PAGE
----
Sites such as RipOffReport.com, however, continue to present a uniquely difficult problem in that RipOffReport declares full ownership of all information posted. Under current law, this prevents attorneys from successfully getting defamatory information removed (although for a fee of thousands of dollars a company can participate in a “corporate advocacy program” that allows them to publish information above the negative item after agreeing to provide prompt reaction to customer complaints and a written commitment to exemplary customer service, according to a Forbes.com article by contributor Adam Tanner earlier this year).

In these cases, Gibson and his team work to obtain a court order of defamation they can use to persuade the primary search engines (Google, Yahoo and Bing), to “de-index” the items (a process that Google, in particular, is handling increasingly quickly). While a consumer could still find the information on RipOffReport.com, in this case, it will no longer be findable within an Internet search.

As to how Gibson advises clients to deal with RipOffReport information that is inflammatory but doesn’t necessarily meet the full criteria of defamation, how should the companies affected respond? Whether to post a response or not is an individual decision, he says, that depends on the nature of the situation at hand and the desire of the company. Regardless, however, clients can ease the situation to the greatest degree possible by engaging in genuine earned media placements and reviews.

What about people who have lost job opportunities due to their appearance for past transgressions on mugshot websites? The notorious sites such as MugShots.com, while definitely problematic for the people who appear on them, are not defamatory, Gibson notes. Legal efforts to close or restrict these sites are meeting with difficulty so far as journalists and citizens push to protect the rights of these sites to publish prior arrest information as a question of freedom of the press and as a First Amendment protection.

However, the practice of charging “extortion” fees for mugshot removal (particularly as the items quickly re-emerge on sister sites along with additional offers of removal in exchange for additional fees) is progressively shrinking the traffic and strength of these sites as payment providers such as PayPal, MasterCard, American Express and Discover find the business practices of these sites so abhorrent they are severing their payment services ties, as reported by the New York Times. (VISA has not entirely removed service as of yet but is urging merchant banks to examine the business practices of these sites closely before agreeing to provide payment service, the article says).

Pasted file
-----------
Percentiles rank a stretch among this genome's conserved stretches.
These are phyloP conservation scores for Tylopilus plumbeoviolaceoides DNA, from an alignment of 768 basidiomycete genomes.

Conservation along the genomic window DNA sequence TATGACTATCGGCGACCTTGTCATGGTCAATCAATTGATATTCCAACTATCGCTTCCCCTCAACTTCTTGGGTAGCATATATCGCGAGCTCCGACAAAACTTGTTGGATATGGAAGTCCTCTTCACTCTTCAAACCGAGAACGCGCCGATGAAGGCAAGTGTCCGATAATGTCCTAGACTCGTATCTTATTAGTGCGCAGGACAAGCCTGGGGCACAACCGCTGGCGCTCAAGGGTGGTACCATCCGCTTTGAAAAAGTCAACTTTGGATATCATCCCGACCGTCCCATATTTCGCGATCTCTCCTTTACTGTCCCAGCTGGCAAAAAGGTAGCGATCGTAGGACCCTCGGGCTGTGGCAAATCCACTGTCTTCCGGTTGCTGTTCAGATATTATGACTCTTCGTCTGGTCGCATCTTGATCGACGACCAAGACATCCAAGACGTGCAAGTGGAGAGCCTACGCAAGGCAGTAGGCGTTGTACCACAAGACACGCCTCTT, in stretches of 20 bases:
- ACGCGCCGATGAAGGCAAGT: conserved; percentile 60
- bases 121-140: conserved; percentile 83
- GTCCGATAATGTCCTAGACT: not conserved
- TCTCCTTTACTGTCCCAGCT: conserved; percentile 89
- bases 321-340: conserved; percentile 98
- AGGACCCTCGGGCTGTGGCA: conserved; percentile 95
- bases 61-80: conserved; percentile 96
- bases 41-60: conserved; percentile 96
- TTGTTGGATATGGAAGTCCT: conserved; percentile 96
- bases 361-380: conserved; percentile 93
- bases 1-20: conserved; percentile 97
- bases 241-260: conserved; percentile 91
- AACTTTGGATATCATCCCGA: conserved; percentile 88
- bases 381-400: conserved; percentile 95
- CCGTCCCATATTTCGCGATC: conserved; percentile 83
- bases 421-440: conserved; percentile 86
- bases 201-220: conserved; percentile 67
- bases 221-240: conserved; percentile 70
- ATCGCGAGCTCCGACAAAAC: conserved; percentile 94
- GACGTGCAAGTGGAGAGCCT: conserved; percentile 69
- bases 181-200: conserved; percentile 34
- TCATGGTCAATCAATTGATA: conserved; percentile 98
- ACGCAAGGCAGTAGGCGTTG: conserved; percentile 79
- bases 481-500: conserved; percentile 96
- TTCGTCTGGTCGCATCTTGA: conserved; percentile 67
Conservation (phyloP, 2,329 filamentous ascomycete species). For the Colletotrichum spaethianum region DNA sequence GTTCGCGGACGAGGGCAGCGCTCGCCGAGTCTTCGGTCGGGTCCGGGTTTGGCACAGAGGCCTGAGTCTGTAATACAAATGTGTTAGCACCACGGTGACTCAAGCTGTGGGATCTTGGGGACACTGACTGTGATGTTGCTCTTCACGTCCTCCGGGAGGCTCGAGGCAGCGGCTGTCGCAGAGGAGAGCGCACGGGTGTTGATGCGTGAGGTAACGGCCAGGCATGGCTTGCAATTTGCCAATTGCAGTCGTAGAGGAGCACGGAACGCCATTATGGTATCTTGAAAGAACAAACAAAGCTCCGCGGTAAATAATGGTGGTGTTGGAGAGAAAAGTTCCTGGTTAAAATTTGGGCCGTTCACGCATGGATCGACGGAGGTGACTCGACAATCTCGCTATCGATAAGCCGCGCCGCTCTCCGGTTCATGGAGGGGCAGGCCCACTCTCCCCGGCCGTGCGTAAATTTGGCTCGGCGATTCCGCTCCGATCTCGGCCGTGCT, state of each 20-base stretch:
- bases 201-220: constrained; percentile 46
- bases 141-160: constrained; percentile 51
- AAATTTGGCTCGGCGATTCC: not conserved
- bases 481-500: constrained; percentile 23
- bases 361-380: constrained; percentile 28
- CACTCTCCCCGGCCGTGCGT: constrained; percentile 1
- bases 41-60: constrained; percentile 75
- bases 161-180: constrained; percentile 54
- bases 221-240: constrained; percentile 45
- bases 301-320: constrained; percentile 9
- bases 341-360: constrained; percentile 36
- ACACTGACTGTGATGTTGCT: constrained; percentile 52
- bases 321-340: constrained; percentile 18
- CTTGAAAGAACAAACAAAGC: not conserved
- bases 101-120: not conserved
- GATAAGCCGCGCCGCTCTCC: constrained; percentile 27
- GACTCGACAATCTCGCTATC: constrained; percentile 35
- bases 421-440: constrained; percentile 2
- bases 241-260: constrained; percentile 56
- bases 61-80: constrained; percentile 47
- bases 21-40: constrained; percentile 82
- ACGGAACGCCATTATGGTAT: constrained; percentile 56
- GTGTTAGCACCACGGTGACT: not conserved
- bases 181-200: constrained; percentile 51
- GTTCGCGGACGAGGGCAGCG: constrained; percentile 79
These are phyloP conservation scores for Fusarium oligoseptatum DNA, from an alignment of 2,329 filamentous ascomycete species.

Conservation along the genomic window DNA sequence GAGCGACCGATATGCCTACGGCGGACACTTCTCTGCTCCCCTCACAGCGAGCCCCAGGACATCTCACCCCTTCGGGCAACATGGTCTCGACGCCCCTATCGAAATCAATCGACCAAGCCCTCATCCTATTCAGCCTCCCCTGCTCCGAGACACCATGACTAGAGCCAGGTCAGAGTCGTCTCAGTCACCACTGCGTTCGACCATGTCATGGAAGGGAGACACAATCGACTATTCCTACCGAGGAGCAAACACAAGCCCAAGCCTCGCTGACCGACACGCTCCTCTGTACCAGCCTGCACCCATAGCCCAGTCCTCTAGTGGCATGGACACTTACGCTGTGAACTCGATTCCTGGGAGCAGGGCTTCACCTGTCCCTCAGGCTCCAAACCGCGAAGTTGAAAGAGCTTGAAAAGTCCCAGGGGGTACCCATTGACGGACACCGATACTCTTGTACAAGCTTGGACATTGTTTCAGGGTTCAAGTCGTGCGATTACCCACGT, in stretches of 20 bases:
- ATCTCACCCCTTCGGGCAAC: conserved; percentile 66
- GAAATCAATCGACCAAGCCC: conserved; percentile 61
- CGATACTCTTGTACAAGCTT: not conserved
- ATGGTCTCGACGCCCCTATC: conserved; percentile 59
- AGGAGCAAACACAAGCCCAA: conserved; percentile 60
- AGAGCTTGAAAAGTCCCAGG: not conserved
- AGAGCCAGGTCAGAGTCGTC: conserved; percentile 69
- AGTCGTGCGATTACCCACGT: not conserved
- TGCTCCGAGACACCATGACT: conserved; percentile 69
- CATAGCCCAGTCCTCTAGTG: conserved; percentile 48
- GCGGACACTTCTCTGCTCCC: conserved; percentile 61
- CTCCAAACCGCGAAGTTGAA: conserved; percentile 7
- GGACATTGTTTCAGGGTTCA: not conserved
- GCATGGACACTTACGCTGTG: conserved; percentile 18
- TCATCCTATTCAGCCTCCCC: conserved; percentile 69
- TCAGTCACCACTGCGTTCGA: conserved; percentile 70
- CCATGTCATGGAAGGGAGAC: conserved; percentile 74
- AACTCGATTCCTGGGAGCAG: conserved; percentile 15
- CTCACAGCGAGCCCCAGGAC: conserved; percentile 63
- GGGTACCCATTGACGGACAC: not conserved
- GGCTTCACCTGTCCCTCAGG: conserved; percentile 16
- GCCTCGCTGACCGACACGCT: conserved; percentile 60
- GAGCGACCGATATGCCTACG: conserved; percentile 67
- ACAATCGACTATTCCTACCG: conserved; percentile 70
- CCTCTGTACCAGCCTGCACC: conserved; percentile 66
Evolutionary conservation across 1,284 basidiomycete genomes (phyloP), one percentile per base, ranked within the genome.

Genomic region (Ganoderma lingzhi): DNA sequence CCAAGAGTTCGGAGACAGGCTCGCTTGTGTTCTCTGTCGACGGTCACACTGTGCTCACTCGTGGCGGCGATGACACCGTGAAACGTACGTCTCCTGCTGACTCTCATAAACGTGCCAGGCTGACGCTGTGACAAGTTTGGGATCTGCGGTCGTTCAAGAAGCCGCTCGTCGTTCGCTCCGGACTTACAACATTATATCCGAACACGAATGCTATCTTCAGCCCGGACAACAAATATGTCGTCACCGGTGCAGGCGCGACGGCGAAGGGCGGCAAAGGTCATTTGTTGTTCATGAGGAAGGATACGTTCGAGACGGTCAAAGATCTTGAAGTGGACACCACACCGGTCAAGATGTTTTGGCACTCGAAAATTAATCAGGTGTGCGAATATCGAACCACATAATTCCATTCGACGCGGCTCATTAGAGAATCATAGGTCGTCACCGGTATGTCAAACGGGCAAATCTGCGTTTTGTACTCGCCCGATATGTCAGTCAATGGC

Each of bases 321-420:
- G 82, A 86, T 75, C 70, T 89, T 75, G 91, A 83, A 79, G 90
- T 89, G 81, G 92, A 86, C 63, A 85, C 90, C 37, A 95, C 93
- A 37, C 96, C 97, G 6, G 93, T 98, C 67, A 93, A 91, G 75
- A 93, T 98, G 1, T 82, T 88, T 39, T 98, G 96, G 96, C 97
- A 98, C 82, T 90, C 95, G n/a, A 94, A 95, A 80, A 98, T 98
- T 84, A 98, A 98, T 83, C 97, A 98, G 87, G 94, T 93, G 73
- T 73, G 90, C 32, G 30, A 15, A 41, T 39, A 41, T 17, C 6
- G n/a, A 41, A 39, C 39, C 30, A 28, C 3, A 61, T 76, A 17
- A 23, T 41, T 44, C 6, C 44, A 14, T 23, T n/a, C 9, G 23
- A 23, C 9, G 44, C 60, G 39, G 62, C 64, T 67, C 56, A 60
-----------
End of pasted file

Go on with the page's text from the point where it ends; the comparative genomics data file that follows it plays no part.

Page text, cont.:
Google’s Matt Cutt provides input as well, advising merchants and individuals to produce fair and relevant content as the best strategy for pushing negative information down. He notes that if your company qualifies for a Wikipedia entry, for example, you should place one, as these entries contain credible information and naturally appear first in search engine results with no need for manipulation.

LinkedIn profiles rank highly as well (for both individuals and companies), providing yet another means of naturally placing positive and credible information at the top of the Google search result stack. Blogs, columns, and genuine news and press should receive high Google marks.

As final advice, Google’s Cutts suggests in his video the greatest ORM protection of all: behaving in a way that is genuinely worthy of a good reputation. He vows that Google will continue aggressive efforts to find and discount the “black hat” methods of attempting to manipulate search engine results.